Author Edwidge Danticat. (Wikimedia Commons/David Shankbone)
As the child of immigrants who has always felt torn between two places, I am consumed by what it means to be an immigrant and how fiction works so well to capture what it means to leave a homeland and become a stranger in a strange land. I’m interested in stories about what we leave behind, what we discover, what we grow to love, what we regret. In an interview with Dwyer Murphy for Guernica, Edwidge Danticat explains this urge to write the immigrant story:
Often when you’re an immigrant writing in English, people think it’s primarily a commercial choice. But for many of us, it’s a choice that rises out of the circumstances of our lives. These are the tools I have at my disposal, based on my experiences. It’s a constant debate, not just in my community but in other communities as well. Where do you belong? You’re kind of one of us, but you now write in a different language. You’re told you don’t belong to American literature or you’re told you don’t belong to Haitian literature. Maybe there’s a place on the hyphen, as Julia Alvarez so brilliantly wrote in one of her essays. That middle generation, the people whose parents brought them to other countries as small children, or even people who were born to immigrant parents, maybe they can have their own literature too.
What do we call these stories, this literature of our own? During a “By the Book” interview in The New York Times, Jhumpa Lahiri says:
I don’t know what to make of the term ‘immigrant fiction.’ Writers have always tended to write about the worlds they come from.… If certain books are to be termed immigrant fiction, what do we call the rest? …. From the beginnings of literature, poets and writers have based their narratives on crossing borders, on wandering, on exile, on encounters beyond the familiar.
She makes strong points, particularly at the end of her full answer where she notes that so much of literature involves the tension between alienation and assimilation. I’m not sure if immigrant fiction exists but I can also not think of a better way to describe these stories that intrigue me so much.
In Patricia Engel’s absorbing debut novel, It’s Not Love, It’s Just Paris, she writes a unique child-of-immigrants story and, in turn, creates a literature of her own. The novel is intimate in scope, erotic and, by the end, entirely unexpected.
Lita del Cielo is the daughter of Colombian parents who came to America and found the fabled land of opportunity. Her parents started with nothing and now her father is “known as the King of Latin Foods,” because his arepa business flourished.
The story of immigration is so often the story of myth—oft-repeated stories about what the old country was like, what it took to leave, and what it takes to stay in the new country. As we get to know Lita, she explains, “I can tell you all about the Great American Crossover because my parents never shut up about the early days.” We quickly learn that Lita’s life is not necessarily her own—the family is tight knit and dysfunctional in the way of all families. Lita’s sense of obligation keeps her bound to her parents and brothers even when, perhaps, she would prefer to be bound only to herself. The tension between who Lita is and who she wants to be and who she should be and how unclear the distinctions between these possibilities are, drives the novel forward.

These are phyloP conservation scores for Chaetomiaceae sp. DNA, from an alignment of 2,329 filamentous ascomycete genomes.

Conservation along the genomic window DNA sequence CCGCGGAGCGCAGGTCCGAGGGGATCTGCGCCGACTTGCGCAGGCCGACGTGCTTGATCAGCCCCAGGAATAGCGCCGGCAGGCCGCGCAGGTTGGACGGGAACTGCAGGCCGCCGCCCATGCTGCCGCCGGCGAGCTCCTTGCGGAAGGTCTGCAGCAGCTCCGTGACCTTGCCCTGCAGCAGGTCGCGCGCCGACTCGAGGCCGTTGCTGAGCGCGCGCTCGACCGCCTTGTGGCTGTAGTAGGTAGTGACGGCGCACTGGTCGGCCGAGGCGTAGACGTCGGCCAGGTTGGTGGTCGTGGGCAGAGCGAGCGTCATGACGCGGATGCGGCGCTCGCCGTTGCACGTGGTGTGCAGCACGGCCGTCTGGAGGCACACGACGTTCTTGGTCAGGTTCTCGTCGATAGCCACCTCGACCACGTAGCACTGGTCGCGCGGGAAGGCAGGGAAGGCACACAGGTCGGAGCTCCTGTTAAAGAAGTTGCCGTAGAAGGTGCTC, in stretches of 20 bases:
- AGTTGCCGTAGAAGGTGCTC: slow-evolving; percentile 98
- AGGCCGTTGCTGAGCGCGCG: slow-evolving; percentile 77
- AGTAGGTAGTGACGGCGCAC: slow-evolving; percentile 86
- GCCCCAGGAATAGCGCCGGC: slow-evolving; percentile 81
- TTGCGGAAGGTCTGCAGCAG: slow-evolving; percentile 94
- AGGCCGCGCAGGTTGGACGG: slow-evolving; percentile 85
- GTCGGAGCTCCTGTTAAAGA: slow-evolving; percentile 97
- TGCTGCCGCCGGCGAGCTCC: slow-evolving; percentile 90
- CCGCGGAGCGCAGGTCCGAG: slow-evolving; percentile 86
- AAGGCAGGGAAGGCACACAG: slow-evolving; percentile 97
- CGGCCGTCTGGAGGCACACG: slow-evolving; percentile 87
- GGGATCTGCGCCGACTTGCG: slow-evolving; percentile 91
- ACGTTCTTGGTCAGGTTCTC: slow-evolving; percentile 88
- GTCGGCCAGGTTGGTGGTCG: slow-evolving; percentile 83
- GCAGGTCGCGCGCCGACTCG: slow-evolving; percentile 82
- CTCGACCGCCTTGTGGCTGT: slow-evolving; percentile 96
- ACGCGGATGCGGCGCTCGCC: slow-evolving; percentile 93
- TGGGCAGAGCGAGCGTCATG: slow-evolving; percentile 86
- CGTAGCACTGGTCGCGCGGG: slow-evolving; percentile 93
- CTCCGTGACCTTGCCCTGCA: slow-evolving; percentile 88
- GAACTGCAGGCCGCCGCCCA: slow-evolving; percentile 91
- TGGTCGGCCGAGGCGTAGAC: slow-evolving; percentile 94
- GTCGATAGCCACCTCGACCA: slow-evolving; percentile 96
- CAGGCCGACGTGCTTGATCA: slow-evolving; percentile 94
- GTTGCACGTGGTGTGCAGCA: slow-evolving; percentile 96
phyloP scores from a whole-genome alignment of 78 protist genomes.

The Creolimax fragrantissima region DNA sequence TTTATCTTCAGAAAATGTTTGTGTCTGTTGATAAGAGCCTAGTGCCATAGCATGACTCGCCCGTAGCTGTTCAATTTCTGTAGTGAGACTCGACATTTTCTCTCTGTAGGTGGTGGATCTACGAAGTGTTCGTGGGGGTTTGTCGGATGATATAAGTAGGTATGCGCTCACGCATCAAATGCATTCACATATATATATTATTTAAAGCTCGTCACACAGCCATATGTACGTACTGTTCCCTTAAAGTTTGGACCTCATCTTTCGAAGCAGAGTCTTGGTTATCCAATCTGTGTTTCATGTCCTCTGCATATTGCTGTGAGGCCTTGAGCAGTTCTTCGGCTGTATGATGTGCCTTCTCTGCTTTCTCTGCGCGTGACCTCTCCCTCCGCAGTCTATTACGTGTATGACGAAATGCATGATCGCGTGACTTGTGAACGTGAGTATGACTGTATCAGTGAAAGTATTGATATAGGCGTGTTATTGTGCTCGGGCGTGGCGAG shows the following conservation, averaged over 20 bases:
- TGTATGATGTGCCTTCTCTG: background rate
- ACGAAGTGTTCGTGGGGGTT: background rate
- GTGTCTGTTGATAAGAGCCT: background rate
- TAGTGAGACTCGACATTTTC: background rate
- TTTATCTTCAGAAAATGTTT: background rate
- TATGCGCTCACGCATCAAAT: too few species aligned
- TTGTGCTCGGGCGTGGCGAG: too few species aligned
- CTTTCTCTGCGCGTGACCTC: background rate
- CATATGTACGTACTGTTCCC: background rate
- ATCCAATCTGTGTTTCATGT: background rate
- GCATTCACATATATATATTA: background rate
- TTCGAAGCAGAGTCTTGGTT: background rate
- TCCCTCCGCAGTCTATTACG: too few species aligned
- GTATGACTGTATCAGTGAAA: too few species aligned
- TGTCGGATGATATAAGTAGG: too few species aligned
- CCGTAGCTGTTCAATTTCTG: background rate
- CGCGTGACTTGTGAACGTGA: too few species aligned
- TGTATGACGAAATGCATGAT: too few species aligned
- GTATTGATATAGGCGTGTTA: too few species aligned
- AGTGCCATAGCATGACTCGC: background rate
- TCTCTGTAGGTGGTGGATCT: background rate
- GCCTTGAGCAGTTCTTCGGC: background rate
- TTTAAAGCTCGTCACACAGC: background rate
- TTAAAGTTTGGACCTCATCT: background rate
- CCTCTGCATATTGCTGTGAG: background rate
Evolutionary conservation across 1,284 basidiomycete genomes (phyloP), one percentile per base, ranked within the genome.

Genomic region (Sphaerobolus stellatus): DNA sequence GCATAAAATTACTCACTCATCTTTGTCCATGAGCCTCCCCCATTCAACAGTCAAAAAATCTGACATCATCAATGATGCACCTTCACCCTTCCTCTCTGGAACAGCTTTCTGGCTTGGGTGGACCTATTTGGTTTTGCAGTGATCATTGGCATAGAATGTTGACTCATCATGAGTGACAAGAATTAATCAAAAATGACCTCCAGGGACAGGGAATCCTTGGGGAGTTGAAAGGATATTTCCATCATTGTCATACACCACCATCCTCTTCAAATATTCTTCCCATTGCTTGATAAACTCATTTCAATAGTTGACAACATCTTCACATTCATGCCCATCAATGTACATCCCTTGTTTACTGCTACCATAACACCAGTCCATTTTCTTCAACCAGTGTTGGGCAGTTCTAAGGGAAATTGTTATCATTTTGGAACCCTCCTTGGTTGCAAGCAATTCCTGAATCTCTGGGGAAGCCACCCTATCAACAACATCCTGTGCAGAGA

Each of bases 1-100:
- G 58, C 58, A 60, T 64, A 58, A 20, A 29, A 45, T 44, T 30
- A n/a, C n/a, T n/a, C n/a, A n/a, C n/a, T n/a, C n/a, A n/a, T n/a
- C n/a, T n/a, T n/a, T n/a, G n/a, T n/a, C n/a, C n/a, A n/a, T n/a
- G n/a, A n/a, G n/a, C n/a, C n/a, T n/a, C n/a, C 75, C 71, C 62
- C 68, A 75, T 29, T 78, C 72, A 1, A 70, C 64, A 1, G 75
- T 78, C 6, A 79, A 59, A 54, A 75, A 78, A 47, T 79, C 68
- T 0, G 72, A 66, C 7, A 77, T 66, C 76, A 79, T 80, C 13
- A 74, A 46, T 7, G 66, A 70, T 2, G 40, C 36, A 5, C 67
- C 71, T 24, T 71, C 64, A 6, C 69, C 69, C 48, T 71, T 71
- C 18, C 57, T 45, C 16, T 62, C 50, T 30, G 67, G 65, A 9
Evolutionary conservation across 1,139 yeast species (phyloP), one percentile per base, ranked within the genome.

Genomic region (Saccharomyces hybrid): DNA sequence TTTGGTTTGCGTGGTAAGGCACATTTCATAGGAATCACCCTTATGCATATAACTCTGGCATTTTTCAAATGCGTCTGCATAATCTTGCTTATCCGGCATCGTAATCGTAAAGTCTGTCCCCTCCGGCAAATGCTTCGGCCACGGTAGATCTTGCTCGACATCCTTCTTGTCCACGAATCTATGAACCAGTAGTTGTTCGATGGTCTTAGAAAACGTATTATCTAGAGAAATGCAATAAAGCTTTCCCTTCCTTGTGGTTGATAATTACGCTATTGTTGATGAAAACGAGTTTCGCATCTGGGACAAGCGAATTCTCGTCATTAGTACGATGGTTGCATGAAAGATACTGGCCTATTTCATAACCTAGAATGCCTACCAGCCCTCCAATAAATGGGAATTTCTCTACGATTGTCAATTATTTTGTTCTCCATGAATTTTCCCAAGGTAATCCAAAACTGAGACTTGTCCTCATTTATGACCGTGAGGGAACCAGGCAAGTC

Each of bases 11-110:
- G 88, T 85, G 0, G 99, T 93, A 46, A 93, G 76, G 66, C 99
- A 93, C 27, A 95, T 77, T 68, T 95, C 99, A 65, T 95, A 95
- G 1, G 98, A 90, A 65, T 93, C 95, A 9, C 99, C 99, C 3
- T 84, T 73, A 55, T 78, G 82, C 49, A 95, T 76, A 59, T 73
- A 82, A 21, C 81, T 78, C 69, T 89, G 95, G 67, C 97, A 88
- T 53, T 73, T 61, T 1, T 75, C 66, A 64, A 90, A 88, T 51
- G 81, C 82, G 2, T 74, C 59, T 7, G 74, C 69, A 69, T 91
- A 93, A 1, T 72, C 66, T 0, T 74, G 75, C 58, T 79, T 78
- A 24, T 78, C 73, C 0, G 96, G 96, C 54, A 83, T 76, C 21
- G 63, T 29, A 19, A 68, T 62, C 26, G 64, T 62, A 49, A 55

Before she joins the family business, Lita has a year to study in Paris, a year in which she can figure out who she is when she is not so intensely wrapped up in what her family needs from her. Lita moves into the House of Stars, a once grand manor fading into elegant decrepitude like its mistress, Séraphine. The house is populated by young women, mostly daughters of privilege, expats indulging in all that Paris has to offer. Engel meticulously chronicles the decadence of youth abroad. Though the set up is, at times, a bit much, a bit too enamored with the idea of gay Paree, Engel she has an eye for detail. She knows how to drown the reader in a sense of enchantment.
Lita is an interesting character and Engel does a fine job of expressing Lita’s anxieties and her initial awkwardness as she tries to fit in with a group of women who have overwhelming personalities. The secondary characters are as distinct as Lita, which makes the story even more satisfying. Every person we meet matters and the story could not be told without them.
There is also immense tenderness in It’s Not Love, It’s Just Paris, especially when Lita meets Cato, her romantic interest. She writes exquisite moments such as, “There was no morning, only this perpetual hour, this room warm with our breath and sweat, these sheets pushed off of the bed, this silence of two bare bodies.” The eroticism builds slowly and heavily. There is texture—the warmth of breath, the dew of sweaty skin, a lover’s taste lingering on the lips. The language pulls you just within reach.
As Lita and Cato get to know each other, she unburdens herself. “I told him of my family, my race through school, running on guilt for the debt of my parents’ hardships, my life a project in honoring their sacrifices, how I never felt that my life belonged only to me but to them and I sometimes resented it, which made me ashamed.” This lamentation perfectly captures the unique position of the child of immigrants, when you are not physically but emotionally displaced.
As her time in Paris comes to an end, Lita must decide which home she will choose—the one she has created in Europe with Cato or the home that is her family. Before she has made her decision, Lita observes, “But to go anywhere, to begin again, one must leave something behind.” The power of this excellent novel is in how Engel holds us in her thrall as she complicates where Lita is going and what she will leave behind. The heart this story breaks, might be your own.
Roxane Gay talks about writing with Kiese Laymon.